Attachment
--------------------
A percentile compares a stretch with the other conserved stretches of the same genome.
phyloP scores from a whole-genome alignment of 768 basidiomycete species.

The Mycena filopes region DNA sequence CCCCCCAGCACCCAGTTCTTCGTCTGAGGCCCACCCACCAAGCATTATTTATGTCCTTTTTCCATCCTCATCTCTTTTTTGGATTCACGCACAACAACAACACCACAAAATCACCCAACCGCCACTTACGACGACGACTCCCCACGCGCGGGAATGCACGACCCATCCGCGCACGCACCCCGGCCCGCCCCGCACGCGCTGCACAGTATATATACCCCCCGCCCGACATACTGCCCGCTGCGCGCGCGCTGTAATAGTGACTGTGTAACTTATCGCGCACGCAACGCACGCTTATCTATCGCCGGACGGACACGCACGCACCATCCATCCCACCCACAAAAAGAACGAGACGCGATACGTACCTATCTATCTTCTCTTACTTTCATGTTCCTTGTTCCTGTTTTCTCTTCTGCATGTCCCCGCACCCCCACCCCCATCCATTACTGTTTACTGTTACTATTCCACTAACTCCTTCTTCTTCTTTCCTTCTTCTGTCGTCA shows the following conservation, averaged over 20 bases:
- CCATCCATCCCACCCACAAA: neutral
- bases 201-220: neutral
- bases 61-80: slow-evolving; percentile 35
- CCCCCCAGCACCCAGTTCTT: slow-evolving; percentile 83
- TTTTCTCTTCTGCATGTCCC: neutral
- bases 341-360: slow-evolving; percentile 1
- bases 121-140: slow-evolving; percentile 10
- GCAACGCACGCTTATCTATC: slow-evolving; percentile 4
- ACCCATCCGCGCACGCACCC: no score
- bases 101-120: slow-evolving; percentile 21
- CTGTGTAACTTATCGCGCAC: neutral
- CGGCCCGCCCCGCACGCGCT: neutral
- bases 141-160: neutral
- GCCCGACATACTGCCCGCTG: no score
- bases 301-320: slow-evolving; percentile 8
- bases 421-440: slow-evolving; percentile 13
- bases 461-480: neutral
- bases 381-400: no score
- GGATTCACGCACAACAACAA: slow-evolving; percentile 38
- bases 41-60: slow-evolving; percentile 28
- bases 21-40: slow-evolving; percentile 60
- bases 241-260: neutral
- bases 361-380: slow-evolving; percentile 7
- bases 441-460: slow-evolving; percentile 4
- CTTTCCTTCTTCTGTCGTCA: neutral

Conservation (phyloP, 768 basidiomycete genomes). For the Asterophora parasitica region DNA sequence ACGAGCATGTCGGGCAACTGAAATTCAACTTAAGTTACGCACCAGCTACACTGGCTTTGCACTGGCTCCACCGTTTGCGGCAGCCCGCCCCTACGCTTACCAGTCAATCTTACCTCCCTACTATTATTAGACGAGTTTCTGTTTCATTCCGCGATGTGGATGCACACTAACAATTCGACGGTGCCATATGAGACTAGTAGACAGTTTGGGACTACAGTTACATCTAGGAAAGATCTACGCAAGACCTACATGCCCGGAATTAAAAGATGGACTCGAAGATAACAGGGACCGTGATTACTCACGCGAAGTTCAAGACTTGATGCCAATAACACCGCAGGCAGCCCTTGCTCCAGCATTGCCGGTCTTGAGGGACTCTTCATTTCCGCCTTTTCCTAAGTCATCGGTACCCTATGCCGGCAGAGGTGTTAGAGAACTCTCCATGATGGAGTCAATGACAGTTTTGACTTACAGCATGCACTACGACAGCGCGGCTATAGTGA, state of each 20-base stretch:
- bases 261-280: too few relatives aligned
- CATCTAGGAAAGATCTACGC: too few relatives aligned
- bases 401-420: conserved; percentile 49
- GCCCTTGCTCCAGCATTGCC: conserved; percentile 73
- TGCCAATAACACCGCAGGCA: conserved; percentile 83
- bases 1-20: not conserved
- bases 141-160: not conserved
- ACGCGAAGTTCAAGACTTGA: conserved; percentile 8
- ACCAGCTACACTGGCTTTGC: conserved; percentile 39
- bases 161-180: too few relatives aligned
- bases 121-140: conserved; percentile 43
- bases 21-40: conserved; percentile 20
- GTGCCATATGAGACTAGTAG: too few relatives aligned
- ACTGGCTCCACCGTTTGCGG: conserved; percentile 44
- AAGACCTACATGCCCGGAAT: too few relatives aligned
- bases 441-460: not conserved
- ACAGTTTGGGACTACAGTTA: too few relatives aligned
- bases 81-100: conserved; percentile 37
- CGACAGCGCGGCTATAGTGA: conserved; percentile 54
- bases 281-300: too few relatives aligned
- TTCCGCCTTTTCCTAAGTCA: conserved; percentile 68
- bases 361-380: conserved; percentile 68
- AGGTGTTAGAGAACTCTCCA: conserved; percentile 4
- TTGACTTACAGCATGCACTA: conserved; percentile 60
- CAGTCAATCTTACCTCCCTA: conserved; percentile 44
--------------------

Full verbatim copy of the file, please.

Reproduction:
A percentile compares a stretch with the other conserved stretches of the same genome.
phyloP scores from a whole-genome alignment of 768 basidiomycete species.

The Mycena filopes region DNA sequence CCCCCCAGCACCCAGTTCTTCGTCTGAGGCCCACCCACCAAGCATTATTTATGTCCTTTTTCCATCCTCATCTCTTTTTTGGATTCACGCACAACAACAACACCACAAAATCACCCAACCGCCACTTACGACGACGACTCCCCACGCGCGGGAATGCACGACCCATCCGCGCACGCACCCCGGCCCGCCCCGCACGCGCTGCACAGTATATATACCCCCCGCCCGACATACTGCCCGCTGCGCGCGCGCTGTAATAGTGACTGTGTAACTTATCGCGCACGCAACGCACGCTTATCTATCGCCGGACGGACACGCACGCACCATCCATCCCACCCACAAAAAGAACGAGACGCGATACGTACCTATCTATCTTCTCTTACTTTCATGTTCCTTGTTCCTGTTTTCTCTTCTGCATGTCCCCGCACCCCCACCCCCATCCATTACTGTTTACTGTTACTATTCCACTAACTCCTTCTTCTTCTTTCCTTCTTCTGTCGTCA shows the following conservation, averaged over 20 bases:
- CCATCCATCCCACCCACAAA: neutral
- bases 201-220: neutral
- bases 61-80: slow-evolving; percentile 35
- CCCCCCAGCACCCAGTTCTT: slow-evolving; percentile 83
- TTTTCTCTTCTGCATGTCCC: neutral
- bases 341-360: slow-evolving; percentile 1
- bases 121-140: slow-evolving; percentile 10
- GCAACGCACGCTTATCTATC: slow-evolving; percentile 4
- ACCCATCCGCGCACGCACCC: no score
- bases 101-120: slow-evolving; percentile 21
- CTGTGTAACTTATCGCGCAC: neutral
- CGGCCCGCCCCGCACGCGCT: neutral
- bases 141-160: neutral
- GCCCGACATACTGCCCGCTG: no score
- bases 301-320: slow-evolving; percentile 8
- bases 421-440: slow-evolving; percentile 13
- bases 461-480: neutral
- bases 381-400: no score
- GGATTCACGCACAACAACAA: slow-evolving; percentile 38
- bases 41-60: slow-evolving; percentile 28
- bases 21-40: slow-evolving; percentile 60
- bases 241-260: neutral
- bases 361-380: slow-evolving; percentile 7
- bases 441-460: slow-evolving; percentile 4
- CTTTCCTTCTTCTGTCGTCA: neutral

Conservation (phyloP, 768 basidiomycete genomes). For the Asterophora parasitica region DNA sequence ACGAGCATGTCGGGCAACTGAAATTCAACTTAAGTTACGCACCAGCTACACTGGCTTTGCACTGGCTCCACCGTTTGCGGCAGCCCGCCCCTACGCTTACCAGTCAATCTTACCTCCCTACTATTATTAGACGAGTTTCTGTTTCATTCCGCGATGTGGATGCACACTAACAATTCGACGGTGCCATATGAGACTAGTAGACAGTTTGGGACTACAGTTACATCTAGGAAAGATCTACGCAAGACCTACATGCCCGGAATTAAAAGATGGACTCGAAGATAACAGGGACCGTGATTACTCACGCGAAGTTCAAGACTTGATGCCAATAACACCGCAGGCAGCCCTTGCTCCAGCATTGCCGGTCTTGAGGGACTCTTCATTTCCGCCTTTTCCTAAGTCATCGGTACCCTATGCCGGCAGAGGTGTTAGAGAACTCTCCATGATGGAGTCAATGACAGTTTTGACTTACAGCATGCACTACGACAGCGCGGCTATAGTGA, state of each 20-base stretch:
- bases 261-280: too few relatives aligned
- CATCTAGGAAAGATCTACGC: too few relatives aligned
- bases 401-420: conserved; percentile 49
- GCCCTTGCTCCAGCATTGCC: conserved; percentile 73
- TGCCAATAACACCGCAGGCA: conserved; percentile 83
- bases 1-20: not conserved
- bases 141-160: not conserved
- ACGCGAAGTTCAAGACTTGA: conserved; percentile 8
- ACCAGCTACACTGGCTTTGC: conserved; percentile 39
- bases 161-180: too few relatives aligned
- bases 121-140: conserved; percentile 43
- bases 21-40: conserved; percentile 20
- GTGCCATATGAGACTAGTAG: too few relatives aligned
- ACTGGCTCCACCGTTTGCGG: conserved; percentile 44
- AAGACCTACATGCCCGGAAT: too few relatives aligned
- bases 441-460: not conserved
- ACAGTTTGGGACTACAGTTA: too few relatives aligned
- bases 81-100: conserved; percentile 37
- CGACAGCGCGGCTATAGTGA: conserved; percentile 54
- bases 281-300: too few relatives aligned
- TTCCGCCTTTTCCTAAGTCA: conserved; percentile 68
- bases 361-380: conserved; percentile 68
- AGGTGTTAGAGAACTCTCCA: conserved; percentile 4
- TTGACTTACAGCATGCACTA: conserved; percentile 60
- CAGTCAATCTTACCTCCCTA: conserved; percentile 44